de creació

The Art Factories project responds to the need for work spaces and places for artists to meet with other creators. This is how former industrial buildings became venues for the cultural life and artistic heart of the city.

Barcelona has always displayed a limitless capacity to generate ideas, curiosity and innovation, and it has done so through the critical and creative participation of its citizens. The cultural richness and vivacity of Barcelona has led to the emergence of artists of all kinds throughout the years. Many of these creators have emerged from initiatives and collectives that became key parts of understanding the creation of the Art Factories programme.

Until the last decade of the 20th century, the cultural activity of the city was predominantly handled by private initiatives or associations. However, due to a distinct vocation for public service, they began to propagate activities within their areas and collaborate with other entities. These experiences evolved from rehearsal spaces, workshops and studios into meeting points and spaces of exchange and experimentation for artists, creators and the general public. Eventually, these projects began to become repositories for a variety of proposals that quickly became artistic spaces of note within the city.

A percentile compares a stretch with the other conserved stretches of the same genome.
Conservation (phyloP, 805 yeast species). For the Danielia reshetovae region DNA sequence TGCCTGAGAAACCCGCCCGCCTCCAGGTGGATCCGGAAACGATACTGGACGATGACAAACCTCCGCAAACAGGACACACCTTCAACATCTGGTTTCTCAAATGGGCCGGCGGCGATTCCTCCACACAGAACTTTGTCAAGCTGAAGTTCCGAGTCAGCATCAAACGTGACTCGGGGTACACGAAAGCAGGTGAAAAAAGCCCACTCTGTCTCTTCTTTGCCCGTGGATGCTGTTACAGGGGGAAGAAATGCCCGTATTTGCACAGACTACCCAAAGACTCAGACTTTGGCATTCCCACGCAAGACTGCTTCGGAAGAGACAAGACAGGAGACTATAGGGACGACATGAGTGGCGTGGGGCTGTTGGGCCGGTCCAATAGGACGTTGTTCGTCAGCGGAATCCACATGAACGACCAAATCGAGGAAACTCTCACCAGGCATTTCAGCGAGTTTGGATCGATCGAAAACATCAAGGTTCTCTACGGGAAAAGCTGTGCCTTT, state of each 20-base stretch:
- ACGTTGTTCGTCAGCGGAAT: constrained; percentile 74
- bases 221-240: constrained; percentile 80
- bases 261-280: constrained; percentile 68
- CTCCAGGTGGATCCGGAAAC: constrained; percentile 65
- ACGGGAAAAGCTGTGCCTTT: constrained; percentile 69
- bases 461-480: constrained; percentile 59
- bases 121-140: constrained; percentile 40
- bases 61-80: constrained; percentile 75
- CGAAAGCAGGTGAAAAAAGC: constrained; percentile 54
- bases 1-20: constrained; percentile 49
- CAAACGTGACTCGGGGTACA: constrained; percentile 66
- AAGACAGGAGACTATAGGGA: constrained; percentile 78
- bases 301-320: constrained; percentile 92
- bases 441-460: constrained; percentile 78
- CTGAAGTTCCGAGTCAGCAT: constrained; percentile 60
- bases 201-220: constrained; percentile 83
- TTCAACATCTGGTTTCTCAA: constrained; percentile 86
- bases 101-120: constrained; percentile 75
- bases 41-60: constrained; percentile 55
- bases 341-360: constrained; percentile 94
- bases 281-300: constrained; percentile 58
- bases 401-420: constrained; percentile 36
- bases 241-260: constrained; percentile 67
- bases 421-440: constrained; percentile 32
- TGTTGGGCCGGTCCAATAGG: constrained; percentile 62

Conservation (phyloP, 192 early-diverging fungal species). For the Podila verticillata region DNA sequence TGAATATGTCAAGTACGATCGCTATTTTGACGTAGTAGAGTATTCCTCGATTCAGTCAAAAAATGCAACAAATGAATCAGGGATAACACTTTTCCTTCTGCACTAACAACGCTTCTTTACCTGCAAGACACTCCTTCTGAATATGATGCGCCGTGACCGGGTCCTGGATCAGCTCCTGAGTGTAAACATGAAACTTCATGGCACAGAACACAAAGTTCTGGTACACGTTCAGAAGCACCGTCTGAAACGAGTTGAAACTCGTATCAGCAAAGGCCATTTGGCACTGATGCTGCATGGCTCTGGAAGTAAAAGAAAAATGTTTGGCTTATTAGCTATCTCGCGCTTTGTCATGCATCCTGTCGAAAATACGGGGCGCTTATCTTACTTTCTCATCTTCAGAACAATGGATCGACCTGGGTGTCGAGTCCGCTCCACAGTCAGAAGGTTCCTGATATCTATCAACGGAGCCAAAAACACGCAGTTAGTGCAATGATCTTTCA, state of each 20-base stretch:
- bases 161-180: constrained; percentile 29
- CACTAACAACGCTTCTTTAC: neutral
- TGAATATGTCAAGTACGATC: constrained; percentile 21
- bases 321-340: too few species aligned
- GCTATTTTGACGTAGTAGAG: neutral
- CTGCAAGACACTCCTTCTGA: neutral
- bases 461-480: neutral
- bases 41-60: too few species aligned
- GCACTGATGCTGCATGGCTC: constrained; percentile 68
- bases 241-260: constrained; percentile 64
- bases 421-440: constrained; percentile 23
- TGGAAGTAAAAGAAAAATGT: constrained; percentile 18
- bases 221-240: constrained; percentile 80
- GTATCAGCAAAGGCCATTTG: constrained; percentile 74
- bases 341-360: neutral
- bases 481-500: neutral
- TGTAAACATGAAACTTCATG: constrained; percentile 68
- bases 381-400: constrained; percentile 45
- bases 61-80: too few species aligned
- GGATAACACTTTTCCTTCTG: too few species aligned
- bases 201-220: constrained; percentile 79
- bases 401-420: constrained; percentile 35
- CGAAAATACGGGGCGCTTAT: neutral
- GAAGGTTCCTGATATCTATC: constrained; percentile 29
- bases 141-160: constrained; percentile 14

By the late 90s, the lack of space and resources was becoming a problem for some of these centres, so they began to move their activities to other buildings. The alternative was the old factory complexes that had once driven the industrial and association-led past of the city which were now at risk of decline. Once renovated, these large spaces provided the perfect conditions by offering sufficient space and freedom for artistic creation initiatives. This was the beginning of what would later inspire the municipal Art Factories programme.

In 2007, faced with the demands of artist collectives for suitably equipped spaces, the Barcelona City Council formulated the first government measure related to the Art Factories. From that point onwards, the Institut de Cultura worked to build a network of publicly-owned facilities. This network has been created partly through the incorporation of spaces that were already on a consolidated trajectory thanks to the promotion of the city’s artistic collectives, and partly by opening new facilities run by entities from various artistic fields.

Above, an image of the industrial past of La Escocesa. On the left, a paint pot from Ivanow paint. Below, the machinery at Fabra i Coats when it was a textile factory.


To guarantee the functioning of this large cultural and artistic mechanism, the Barcelona City Council developed the project that is now known as Art Factories. Through this initiative, the public administration has become responsible for large centres that have become renowned for their importance to the city’s creative and artistic scene. And, as a result, has committed to responding to the demands of a mature city with a dynamic, modern and democratic cultural model.